June Newsletter 1


June Newsletter 1
Summery Chicken Salad
•6 cups chopped cooked chicken
•1 1/4 cups sliced celery
•1 (8 oz.) can pineapple tidbits, drained
•1 1/4 cups reduced-fat mayonnaise
•2 1/2 tablespoons dry white wine
•3/4 teaspoon salt
•3/4 teaspoon curry powder
•2 Red Delicious apples, thinly sliced
•1 cantaloupe, thinly sliced
•1/2 pound green grapes
•1 pint strawberries
•1 cup blackberries
•Mixed Lettuce greens
•1/4 cup chopped walnuts, toasted
Combine first 3 ingredients in a large bowl; set
aside. Combine mayonnaise and next 3 ingredients.
Add to chicken mixture, tossing to coat. Cover and
chill 1 to 2 hours. Arrange apples and next 4
ingredients on a lettuce-lined platter; top with
chicken mixture. Sprinkle with toasted walnuts.
Garnish, if desired. ~Yield: 6 servings
How To Break The News:
I’m Taking The Keys
Taking car keys from elderly loved ones who
are no longer able to drive safely is difficult, but
when their driving becomes dangerous, you
must take action to protect them and others on
the road. It probably won’t be easy. They may
not realize they have a problem, and they may
view your actions as an intrusion or an attempt
to take away their independence. Instead of
approaching the issue in a negative way by
telling them why they shouldn’t drive, offer fun
alternative ways to get them to their
appointments or favorite stores. If they don’t
perceive it as a threat, they may welcome the
concept and consider it a favor or even a relief.
In more difficult cases, time and positive
experiences with new travel options may help
ease the transition.
Famous Quote
Imagination is more important than knowledge.
Knowledge is limited. Imagination encircles the
world. ~ Albert Einstein
June Puzzler
1. European
5. Type of duck
7. Young male
8. Middle East
riding horse
9. Porcupine
11. Nocturnal
13.Dog house
21.Aquatic predator
22.Adult male chicken
3720 Highway 80 East • Ruston, Louisiana 71270 • 318.255.5001 • 318.254.1387
Chris Gordy
15.Musteline mammal
18.Bird Shelter
19.Extinct bird
1. Bison
2. Aftican equine
3. Simians
4. Burro
6. Mahimahi
7. Young swan
10.Large flying bird
Did You Know?
June 2—Queen Elizabeth II is crowned Queen of
England (1953)
June 6—D-Day invasion begins with 150,000
Allied forces landing in Normandy, France
June 9—The Monkees appear at Hollywood
Bowl (1967)
June 10—Girl Scouts founded (1915)
June 15— Hee Haw, featuring Roy Clark and
Buck Owens premieres on CBS TV (1969)
June 20—America and U.S.S.R. set up Hot Line
June 22—The doughnut is created (1847)
June 25—Cal Ripken, Jr. plays in his 1,000th
consecutive game (1988)
June 26—Toothbrush invented (1498)
June 28—Tomato is proven non-poisonous
Executive Director
Kanitra Elmore
Director Of Nursing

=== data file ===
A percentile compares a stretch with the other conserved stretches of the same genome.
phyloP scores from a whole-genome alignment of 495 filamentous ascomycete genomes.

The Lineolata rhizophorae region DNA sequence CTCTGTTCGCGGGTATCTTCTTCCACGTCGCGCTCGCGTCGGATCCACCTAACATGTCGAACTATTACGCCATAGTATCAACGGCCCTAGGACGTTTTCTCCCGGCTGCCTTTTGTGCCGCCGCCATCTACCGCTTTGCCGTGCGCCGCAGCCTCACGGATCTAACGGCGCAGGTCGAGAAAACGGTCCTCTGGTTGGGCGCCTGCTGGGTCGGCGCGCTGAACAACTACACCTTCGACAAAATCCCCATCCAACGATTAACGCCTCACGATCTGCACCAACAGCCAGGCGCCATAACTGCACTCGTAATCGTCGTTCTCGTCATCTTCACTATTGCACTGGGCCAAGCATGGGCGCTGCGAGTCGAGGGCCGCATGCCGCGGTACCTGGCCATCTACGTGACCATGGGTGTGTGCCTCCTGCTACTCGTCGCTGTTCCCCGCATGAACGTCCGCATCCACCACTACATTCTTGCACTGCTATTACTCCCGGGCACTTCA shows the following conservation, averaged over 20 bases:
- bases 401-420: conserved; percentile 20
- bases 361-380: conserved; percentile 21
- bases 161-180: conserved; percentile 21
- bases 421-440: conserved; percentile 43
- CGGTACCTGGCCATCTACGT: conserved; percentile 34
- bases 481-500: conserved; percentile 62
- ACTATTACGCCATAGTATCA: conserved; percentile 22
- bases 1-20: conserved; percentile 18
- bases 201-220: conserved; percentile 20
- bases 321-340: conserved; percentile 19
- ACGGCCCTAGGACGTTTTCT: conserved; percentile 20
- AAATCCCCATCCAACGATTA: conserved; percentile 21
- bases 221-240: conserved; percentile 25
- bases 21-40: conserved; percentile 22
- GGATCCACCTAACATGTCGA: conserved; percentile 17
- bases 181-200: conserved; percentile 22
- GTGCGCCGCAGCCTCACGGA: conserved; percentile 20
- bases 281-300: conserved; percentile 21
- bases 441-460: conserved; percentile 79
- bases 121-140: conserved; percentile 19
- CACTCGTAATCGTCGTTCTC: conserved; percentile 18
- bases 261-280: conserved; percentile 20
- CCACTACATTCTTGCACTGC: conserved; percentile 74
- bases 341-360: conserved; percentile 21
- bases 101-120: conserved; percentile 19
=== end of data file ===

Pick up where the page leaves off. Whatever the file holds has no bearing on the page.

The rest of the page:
Melissa Smith
The History Of Father’s Day
Father’s Day, the 3rd Sunday in June, was a day created for children to
honor their fathers. A woman by the name of Sonora Smart Dodd thought
of the idea for Father’s Day while listening to a Mother’s Day sermon in
1909. After her mother died, Sonora was raised by her father, Henry Smart
and she wanted him to know how special he was to her. She originally
tried to get the celebration of Father’s Day to occur on his birthday, June 5,
but instead it was eventually set for the third Sunday in June.
In 1924 President Calvin Coolidge proclaimed the third Sunday in June
as Father’s Day. Roses are the Father’s Day flowers: red to be worn for a
living father and white if the father has died. It wasn’t until 1972 that
Congress voted to make it a national holiday.
Director of Admissions
& Sales
Sharona White
Human Resource Director
Angela Thompson
Social Services Director
Business Office Manager
J. W. Sanders
Business Office Assistant
Want To Help Prevent Alzhiemer’s? Get Moving.
Exercise has been touted for its many health benefits, but a new study
shows it can also help prevent or slow Alzheimer’s disease.
As people age, their brain cells may lack the energy to fully function –
leading to Alzheimer’s and other brain diseases. But, according to a
study by scientists at NIH’s National Institute on Aging Intramural
Research Program in Baltimore, the enzyme SIRT3 may protect brain cells
from stresses contributing to energy loss. SIRT3 is part of the sirtuin
family of proteins, which are thought to play an important role in aging,
stress resistance and metabolic regulation.
One of the ways bodies produce SIRT3 is through exercise. Researchers
discovered mice that did not produce SIRT3 became highly sensitive to
cellular stress when exposed to neurotoxins that cause
neurodegeneration and cell death.
In addition, mice that exercised on running wheels for 30 days had
significantly higher SIRT3 levels in neurons of the hippocampus, a brain
region important for learning and memory, than mice that did not
exercise. Researchers concluded that running helped protect neurons
against cell death in mice by increasing SIRT3 levels.
Bottom line? Boosting mitochondrial function and stress resistance by
increasing SIRT3 levels may protect against age-related cognitive decline
and brain diseases. ~Source: Senior Living Executive
8:00 - 5:00